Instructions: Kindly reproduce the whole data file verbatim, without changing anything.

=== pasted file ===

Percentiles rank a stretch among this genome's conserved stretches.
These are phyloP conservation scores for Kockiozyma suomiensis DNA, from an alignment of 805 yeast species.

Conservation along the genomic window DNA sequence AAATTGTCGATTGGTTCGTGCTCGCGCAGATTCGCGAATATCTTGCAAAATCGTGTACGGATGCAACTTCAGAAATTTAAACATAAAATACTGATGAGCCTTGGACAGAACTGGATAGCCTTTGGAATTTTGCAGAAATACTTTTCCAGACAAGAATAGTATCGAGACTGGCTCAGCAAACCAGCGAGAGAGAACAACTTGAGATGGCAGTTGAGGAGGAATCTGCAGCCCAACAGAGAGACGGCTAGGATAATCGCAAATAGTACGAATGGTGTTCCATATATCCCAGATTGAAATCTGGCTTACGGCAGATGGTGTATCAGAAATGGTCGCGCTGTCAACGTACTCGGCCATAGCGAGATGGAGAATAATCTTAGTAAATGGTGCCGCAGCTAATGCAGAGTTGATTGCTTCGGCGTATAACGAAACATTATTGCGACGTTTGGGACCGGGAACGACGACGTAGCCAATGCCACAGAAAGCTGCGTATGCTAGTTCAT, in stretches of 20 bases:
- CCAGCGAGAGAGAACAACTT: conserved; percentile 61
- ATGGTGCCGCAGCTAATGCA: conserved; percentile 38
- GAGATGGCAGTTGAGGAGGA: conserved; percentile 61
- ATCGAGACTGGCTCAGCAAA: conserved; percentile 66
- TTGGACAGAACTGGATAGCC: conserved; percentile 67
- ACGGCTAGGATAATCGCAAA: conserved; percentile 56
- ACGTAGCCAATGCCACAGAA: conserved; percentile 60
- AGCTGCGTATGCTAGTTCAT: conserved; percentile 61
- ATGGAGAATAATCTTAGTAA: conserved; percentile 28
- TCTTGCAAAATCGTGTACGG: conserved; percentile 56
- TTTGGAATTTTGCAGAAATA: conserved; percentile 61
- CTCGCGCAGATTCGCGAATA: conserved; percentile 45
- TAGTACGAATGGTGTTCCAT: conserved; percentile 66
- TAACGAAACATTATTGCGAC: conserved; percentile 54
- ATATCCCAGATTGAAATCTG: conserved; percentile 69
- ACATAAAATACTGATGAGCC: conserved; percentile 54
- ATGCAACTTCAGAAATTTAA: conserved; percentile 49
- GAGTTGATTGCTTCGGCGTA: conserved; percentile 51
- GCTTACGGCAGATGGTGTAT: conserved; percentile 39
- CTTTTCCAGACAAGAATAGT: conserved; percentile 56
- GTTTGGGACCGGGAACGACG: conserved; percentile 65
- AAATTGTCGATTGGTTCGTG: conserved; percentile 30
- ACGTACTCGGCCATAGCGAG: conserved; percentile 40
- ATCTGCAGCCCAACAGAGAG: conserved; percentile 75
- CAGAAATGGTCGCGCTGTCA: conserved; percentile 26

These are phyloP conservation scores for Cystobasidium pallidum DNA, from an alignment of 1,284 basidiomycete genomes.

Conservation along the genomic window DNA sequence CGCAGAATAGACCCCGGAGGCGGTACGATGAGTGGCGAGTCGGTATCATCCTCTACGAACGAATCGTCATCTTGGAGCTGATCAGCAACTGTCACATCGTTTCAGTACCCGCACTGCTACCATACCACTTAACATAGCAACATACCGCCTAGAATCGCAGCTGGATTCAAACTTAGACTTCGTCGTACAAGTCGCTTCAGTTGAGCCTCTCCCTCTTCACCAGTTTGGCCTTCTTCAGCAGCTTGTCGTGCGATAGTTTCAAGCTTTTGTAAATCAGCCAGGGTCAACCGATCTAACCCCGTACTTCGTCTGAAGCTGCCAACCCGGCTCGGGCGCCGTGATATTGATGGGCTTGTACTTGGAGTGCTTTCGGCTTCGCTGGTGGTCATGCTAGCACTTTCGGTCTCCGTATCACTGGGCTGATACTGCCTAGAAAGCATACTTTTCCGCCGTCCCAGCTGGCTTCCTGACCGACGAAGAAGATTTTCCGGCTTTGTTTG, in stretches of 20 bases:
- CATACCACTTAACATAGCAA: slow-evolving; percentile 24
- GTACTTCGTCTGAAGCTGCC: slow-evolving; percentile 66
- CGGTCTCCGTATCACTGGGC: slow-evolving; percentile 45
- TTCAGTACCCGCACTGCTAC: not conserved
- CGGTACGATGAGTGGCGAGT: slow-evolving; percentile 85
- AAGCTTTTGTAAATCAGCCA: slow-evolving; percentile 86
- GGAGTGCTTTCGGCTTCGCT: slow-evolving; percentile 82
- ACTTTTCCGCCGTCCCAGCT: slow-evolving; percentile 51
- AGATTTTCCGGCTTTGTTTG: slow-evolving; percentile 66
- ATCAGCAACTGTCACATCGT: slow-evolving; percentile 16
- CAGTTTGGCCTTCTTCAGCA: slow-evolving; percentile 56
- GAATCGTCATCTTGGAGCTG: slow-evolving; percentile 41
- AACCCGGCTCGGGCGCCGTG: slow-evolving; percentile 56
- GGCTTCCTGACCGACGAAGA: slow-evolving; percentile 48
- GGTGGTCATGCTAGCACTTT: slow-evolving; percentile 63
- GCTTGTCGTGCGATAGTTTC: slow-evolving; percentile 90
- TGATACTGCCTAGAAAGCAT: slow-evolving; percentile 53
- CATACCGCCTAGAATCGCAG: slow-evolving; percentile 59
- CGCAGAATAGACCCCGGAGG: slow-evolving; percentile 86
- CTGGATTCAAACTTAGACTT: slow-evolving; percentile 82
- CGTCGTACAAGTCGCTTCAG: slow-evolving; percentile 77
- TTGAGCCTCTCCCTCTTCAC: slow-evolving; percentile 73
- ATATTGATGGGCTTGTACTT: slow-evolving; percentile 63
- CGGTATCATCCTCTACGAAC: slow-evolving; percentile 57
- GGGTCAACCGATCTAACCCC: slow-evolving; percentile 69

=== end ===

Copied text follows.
Percentiles rank a stretch among this genome's conserved stretches.
These are phyloP conservation scores for Kockiozyma suomiensis DNA, from an alignment of 805 yeast species.

Conservation along the genomic window DNA sequence AAATTGTCGATTGGTTCGTGCTCGCGCAGATTCGCGAATATCTTGCAAAATCGTGTACGGATGCAACTTCAGAAATTTAAACATAAAATACTGATGAGCCTTGGACAGAACTGGATAGCCTTTGGAATTTTGCAGAAATACTTTTCCAGACAAGAATAGTATCGAGACTGGCTCAGCAAACCAGCGAGAGAGAACAACTTGAGATGGCAGTTGAGGAGGAATCTGCAGCCCAACAGAGAGACGGCTAGGATAATCGCAAATAGTACGAATGGTGTTCCATATATCCCAGATTGAAATCTGGCTTACGGCAGATGGTGTATCAGAAATGGTCGCGCTGTCAACGTACTCGGCCATAGCGAGATGGAGAATAATCTTAGTAAATGGTGCCGCAGCTAATGCAGAGTTGATTGCTTCGGCGTATAACGAAACATTATTGCGACGTTTGGGACCGGGAACGACGACGTAGCCAATGCCACAGAAAGCTGCGTATGCTAGTTCAT, in stretches of 20 bases:
- CCAGCGAGAGAGAACAACTT: conserved; percentile 61
- ATGGTGCCGCAGCTAATGCA: conserved; percentile 38
- GAGATGGCAGTTGAGGAGGA: conserved; percentile 61
- ATCGAGACTGGCTCAGCAAA: conserved; percentile 66
- TTGGACAGAACTGGATAGCC: conserved; percentile 67
- ACGGCTAGGATAATCGCAAA: conserved; percentile 56
- ACGTAGCCAATGCCACAGAA: conserved; percentile 60
- AGCTGCGTATGCTAGTTCAT: conserved; percentile 61
- ATGGAGAATAATCTTAGTAA: conserved; percentile 28
- TCTTGCAAAATCGTGTACGG: conserved; percentile 56
- TTTGGAATTTTGCAGAAATA: conserved; percentile 61
- CTCGCGCAGATTCGCGAATA: conserved; percentile 45
- TAGTACGAATGGTGTTCCAT: conserved; percentile 66
- TAACGAAACATTATTGCGAC: conserved; percentile 54
- ATATCCCAGATTGAAATCTG: conserved; percentile 69
- ACATAAAATACTGATGAGCC: conserved; percentile 54
- ATGCAACTTCAGAAATTTAA: conserved; percentile 49
- GAGTTGATTGCTTCGGCGTA: conserved; percentile 51
- GCTTACGGCAGATGGTGTAT: conserved; percentile 39
- CTTTTCCAGACAAGAATAGT: conserved; percentile 56
- GTTTGGGACCGGGAACGACG: conserved; percentile 65
- AAATTGTCGATTGGTTCGTG: conserved; percentile 30
- ACGTACTCGGCCATAGCGAG: conserved; percentile 40
- ATCTGCAGCCCAACAGAGAG: conserved; percentile 75
- CAGAAATGGTCGCGCTGTCA: conserved; percentile 26

These are phyloP conservation scores for Cystobasidium pallidum DNA, from an alignment of 1,284 basidiomycete genomes.

Conservation along the genomic window DNA sequence CGCAGAATAGACCCCGGAGGCGGTACGATGAGTGGCGAGTCGGTATCATCCTCTACGAACGAATCGTCATCTTGGAGCTGATCAGCAACTGTCACATCGTTTCAGTACCCGCACTGCTACCATACCACTTAACATAGCAACATACCGCCTAGAATCGCAGCTGGATTCAAACTTAGACTTCGTCGTACAAGTCGCTTCAGTTGAGCCTCTCCCTCTTCACCAGTTTGGCCTTCTTCAGCAGCTTGTCGTGCGATAGTTTCAAGCTTTTGTAAATCAGCCAGGGTCAACCGATCTAACCCCGTACTTCGTCTGAAGCTGCCAACCCGGCTCGGGCGCCGTGATATTGATGGGCTTGTACTTGGAGTGCTTTCGGCTTCGCTGGTGGTCATGCTAGCACTTTCGGTCTCCGTATCACTGGGCTGATACTGCCTAGAAAGCATACTTTTCCGCCGTCCCAGCTGGCTTCCTGACCGACGAAGAAGATTTTCCGGCTTTGTTTG, in stretches of 20 bases:
- CATACCACTTAACATAGCAA: slow-evolving; percentile 24
- GTACTTCGTCTGAAGCTGCC: slow-evolving; percentile 66
- CGGTCTCCGTATCACTGGGC: slow-evolving; percentile 45
- TTCAGTACCCGCACTGCTAC: not conserved
- CGGTACGATGAGTGGCGAGT: slow-evolving; percentile 85
- AAGCTTTTGTAAATCAGCCA: slow-evolving; percentile 86
- GGAGTGCTTTCGGCTTCGCT: slow-evolving; percentile 82
- ACTTTTCCGCCGTCCCAGCT: slow-evolving; percentile 51
- AGATTTTCCGGCTTTGTTTG: slow-evolving; percentile 66
- ATCAGCAACTGTCACATCGT: slow-evolving; percentile 16
- CAGTTTGGCCTTCTTCAGCA: slow-evolving; percentile 56
- GAATCGTCATCTTGGAGCTG: slow-evolving; percentile 41
- AACCCGGCTCGGGCGCCGTG: slow-evolving; percentile 56
- GGCTTCCTGACCGACGAAGA: slow-evolving; percentile 48
- GGTGGTCATGCTAGCACTTT: slow-evolving; percentile 63
- GCTTGTCGTGCGATAGTTTC: slow-evolving; percentile 90
- TGATACTGCCTAGAAAGCAT: slow-evolving; percentile 53
- CATACCGCCTAGAATCGCAG: slow-evolving; percentile 59
- CGCAGAATAGACCCCGGAGG: slow-evolving; percentile 86
- CTGGATTCAAACTTAGACTT: slow-evolving; percentile 82
- CGTCGTACAAGTCGCTTCAG: slow-evolving; percentile 77
- TTGAGCCTCTCCCTCTTCAC: slow-evolving; percentile 73
- ATATTGATGGGCTTGTACTT: slow-evolving; percentile 63
- CGGTATCATCCTCTACGAAC: slow-evolving; percentile 57
- GGGTCAACCGATCTAACCCC: slow-evolving; percentile 69